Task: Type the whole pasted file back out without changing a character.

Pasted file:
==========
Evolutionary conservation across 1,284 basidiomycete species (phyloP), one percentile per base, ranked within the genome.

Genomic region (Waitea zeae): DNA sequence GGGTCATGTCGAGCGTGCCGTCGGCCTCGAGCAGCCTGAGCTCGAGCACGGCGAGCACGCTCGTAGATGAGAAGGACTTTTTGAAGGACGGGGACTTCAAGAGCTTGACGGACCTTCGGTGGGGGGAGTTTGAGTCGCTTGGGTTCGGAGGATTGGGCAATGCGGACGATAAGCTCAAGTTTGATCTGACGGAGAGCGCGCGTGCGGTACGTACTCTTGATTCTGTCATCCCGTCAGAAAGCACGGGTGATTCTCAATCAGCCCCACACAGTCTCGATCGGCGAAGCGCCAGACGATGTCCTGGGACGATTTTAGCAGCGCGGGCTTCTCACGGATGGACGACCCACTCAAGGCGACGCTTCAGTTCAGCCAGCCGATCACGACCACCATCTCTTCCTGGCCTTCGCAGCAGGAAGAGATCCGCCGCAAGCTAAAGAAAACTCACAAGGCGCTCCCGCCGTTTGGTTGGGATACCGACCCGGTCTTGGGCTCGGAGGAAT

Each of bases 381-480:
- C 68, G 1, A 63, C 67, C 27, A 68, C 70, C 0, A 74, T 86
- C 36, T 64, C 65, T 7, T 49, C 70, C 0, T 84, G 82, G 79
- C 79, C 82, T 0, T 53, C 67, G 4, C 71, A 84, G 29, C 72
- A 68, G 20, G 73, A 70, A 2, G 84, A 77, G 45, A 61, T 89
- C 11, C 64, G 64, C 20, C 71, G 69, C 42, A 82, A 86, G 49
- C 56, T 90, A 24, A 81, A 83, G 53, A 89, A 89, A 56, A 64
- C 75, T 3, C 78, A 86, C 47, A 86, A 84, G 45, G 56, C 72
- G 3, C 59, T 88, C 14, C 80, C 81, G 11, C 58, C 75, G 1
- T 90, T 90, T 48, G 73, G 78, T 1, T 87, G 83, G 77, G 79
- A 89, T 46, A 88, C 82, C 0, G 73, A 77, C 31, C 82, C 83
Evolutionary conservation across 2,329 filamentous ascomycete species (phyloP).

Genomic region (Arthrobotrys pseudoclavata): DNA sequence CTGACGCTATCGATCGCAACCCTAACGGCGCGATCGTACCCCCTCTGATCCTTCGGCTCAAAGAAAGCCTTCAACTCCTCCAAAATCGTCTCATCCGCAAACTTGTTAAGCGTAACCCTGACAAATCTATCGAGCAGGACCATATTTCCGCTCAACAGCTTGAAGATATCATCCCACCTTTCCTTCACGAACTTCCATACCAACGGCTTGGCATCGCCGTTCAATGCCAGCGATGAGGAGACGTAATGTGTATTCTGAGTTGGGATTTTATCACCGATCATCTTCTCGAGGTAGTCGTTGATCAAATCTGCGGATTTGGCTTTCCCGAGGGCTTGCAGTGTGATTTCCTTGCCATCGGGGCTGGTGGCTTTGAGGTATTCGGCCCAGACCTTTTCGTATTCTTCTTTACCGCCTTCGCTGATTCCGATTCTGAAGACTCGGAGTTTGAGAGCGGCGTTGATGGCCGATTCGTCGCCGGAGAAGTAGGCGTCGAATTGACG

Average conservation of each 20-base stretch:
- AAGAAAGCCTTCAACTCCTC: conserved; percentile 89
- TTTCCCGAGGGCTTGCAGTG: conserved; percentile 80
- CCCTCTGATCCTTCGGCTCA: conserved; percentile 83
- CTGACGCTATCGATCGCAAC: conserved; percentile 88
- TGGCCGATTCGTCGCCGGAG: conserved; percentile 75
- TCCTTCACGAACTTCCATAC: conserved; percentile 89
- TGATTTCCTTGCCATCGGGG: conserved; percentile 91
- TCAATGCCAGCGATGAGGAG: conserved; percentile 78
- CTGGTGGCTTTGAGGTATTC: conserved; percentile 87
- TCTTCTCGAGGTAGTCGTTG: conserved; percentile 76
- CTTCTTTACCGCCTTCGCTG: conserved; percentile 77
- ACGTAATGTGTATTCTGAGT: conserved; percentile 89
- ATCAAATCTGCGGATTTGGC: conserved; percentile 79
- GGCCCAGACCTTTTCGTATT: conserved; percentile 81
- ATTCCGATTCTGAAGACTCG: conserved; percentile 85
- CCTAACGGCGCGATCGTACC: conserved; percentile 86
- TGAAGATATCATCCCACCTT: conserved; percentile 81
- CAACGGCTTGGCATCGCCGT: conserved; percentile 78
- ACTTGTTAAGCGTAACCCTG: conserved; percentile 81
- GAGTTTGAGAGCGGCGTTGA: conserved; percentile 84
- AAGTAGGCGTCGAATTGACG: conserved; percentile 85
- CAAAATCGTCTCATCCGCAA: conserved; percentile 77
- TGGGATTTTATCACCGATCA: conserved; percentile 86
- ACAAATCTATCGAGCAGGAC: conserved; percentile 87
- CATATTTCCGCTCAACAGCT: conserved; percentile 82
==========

Evolutionary conservation across 1,284 basidiomycete species (phyloP), one percentile per base, ranked within the genome.

Genomic region (Waitea zeae): DNA sequence GGGTCATGTCGAGCGTGCCGTCGGCCTCGAGCAGCCTGAGCTCGAGCACGGCGAGCACGCTCGTAGATGAGAAGGACTTTTTGAAGGACGGGGACTTCAAGAGCTTGACGGACCTTCGGTGGGGGGAGTTTGAGTCGCTTGGGTTCGGAGGATTGGGCAATGCGGACGATAAGCTCAAGTTTGATCTGACGGAGAGCGCGCGTGCGGTACGTACTCTTGATTCTGTCATCCCGTCAGAAAGCACGGGTGATTCTCAATCAGCCCCACACAGTCTCGATCGGCGAAGCGCCAGACGATGTCCTGGGACGATTTTAGCAGCGCGGGCTTCTCACGGATGGACGACCCACTCAAGGCGACGCTTCAGTTCAGCCAGCCGATCACGACCACCATCTCTTCCTGGCCTTCGCAGCAGGAAGAGATCCGCCGCAAGCTAAAGAAAACTCACAAGGCGCTCCCGCCGTTTGGTTGGGATACCGACCCGGTCTTGGGCTCGGAGGAAT

Each of bases 381-480:
- C 68, G 1, A 63, C 67, C 27, A 68, C 70, C 0, A 74, T 86
- C 36, T 64, C 65, T 7, T 49, C 70, C 0, T 84, G 82, G 79
- C 79, C 82, T 0, T 53, C 67, G 4, C 71, A 84, G 29, C 72
- A 68, G 20, G 73, A 70, A 2, G 84, A 77, G 45, A 61, T 89
- C 11, C 64, G 64, C 20, C 71, G 69, C 42, A 82, A 86, G 49
- C 56, T 90, A 24, A 81, A 83, G 53, A 89, A 89, A 56, A 64
- C 75, T 3, C 78, A 86, C 47, A 86, A 84, G 45, G 56, C 72
- G 3, C 59, T 88, C 14, C 80, C 81, G 11, C 58, C 75, G 1
- T 90, T 90, T 48, G 73, G 78, T 1, T 87, G 83, G 77, G 79
- A 89, T 46, A 88, C 82, C 0, G 73, A 77, C 31, C 82, C 83
Evolutionary conservation across 2,329 filamentous ascomycete species (phyloP).

Genomic region (Arthrobotrys pseudoclavata): DNA sequence CTGACGCTATCGATCGCAACCCTAACGGCGCGATCGTACCCCCTCTGATCCTTCGGCTCAAAGAAAGCCTTCAACTCCTCCAAAATCGTCTCATCCGCAAACTTGTTAAGCGTAACCCTGACAAATCTATCGAGCAGGACCATATTTCCGCTCAACAGCTTGAAGATATCATCCCACCTTTCCTTCACGAACTTCCATACCAACGGCTTGGCATCGCCGTTCAATGCCAGCGATGAGGAGACGTAATGTGTATTCTGAGTTGGGATTTTATCACCGATCATCTTCTCGAGGTAGTCGTTGATCAAATCTGCGGATTTGGCTTTCCCGAGGGCTTGCAGTGTGATTTCCTTGCCATCGGGGCTGGTGGCTTTGAGGTATTCGGCCCAGACCTTTTCGTATTCTTCTTTACCGCCTTCGCTGATTCCGATTCTGAAGACTCGGAGTTTGAGAGCGGCGTTGATGGCCGATTCGTCGCCGGAGAAGTAGGCGTCGAATTGACG

Average conservation of each 20-base stretch:
- AAGAAAGCCTTCAACTCCTC: conserved; percentile 89
- TTTCCCGAGGGCTTGCAGTG: conserved; percentile 80
- CCCTCTGATCCTTCGGCTCA: conserved; percentile 83
- CTGACGCTATCGATCGCAAC: conserved; percentile 88
- TGGCCGATTCGTCGCCGGAG: conserved; percentile 75
- TCCTTCACGAACTTCCATAC: conserved; percentile 89
- TGATTTCCTTGCCATCGGGG: conserved; percentile 91
- TCAATGCCAGCGATGAGGAG: conserved; percentile 78
- CTGGTGGCTTTGAGGTATTC: conserved; percentile 87
- TCTTCTCGAGGTAGTCGTTG: conserved; percentile 76
- CTTCTTTACCGCCTTCGCTG: conserved; percentile 77
- ACGTAATGTGTATTCTGAGT: conserved; percentile 89
- ATCAAATCTGCGGATTTGGC: conserved; percentile 79
- GGCCCAGACCTTTTCGTATT: conserved; percentile 81
- ATTCCGATTCTGAAGACTCG: conserved; percentile 85
- CCTAACGGCGCGATCGTACC: conserved; percentile 86
- TGAAGATATCATCCCACCTT: conserved; percentile 81
- CAACGGCTTGGCATCGCCGT: conserved; percentile 78
- ACTTGTTAAGCGTAACCCTG: conserved; percentile 81
- GAGTTTGAGAGCGGCGTTGA: conserved; percentile 84
- AAGTAGGCGTCGAATTGACG: conserved; percentile 85
- CAAAATCGTCTCATCCGCAA: conserved; percentile 77
- TGGGATTTTATCACCGATCA: conserved; percentile 86
- ACAAATCTATCGAGCAGGAC: conserved; percentile 87
- CATATTTCCGCTCAACAGCT: conserved; percentile 82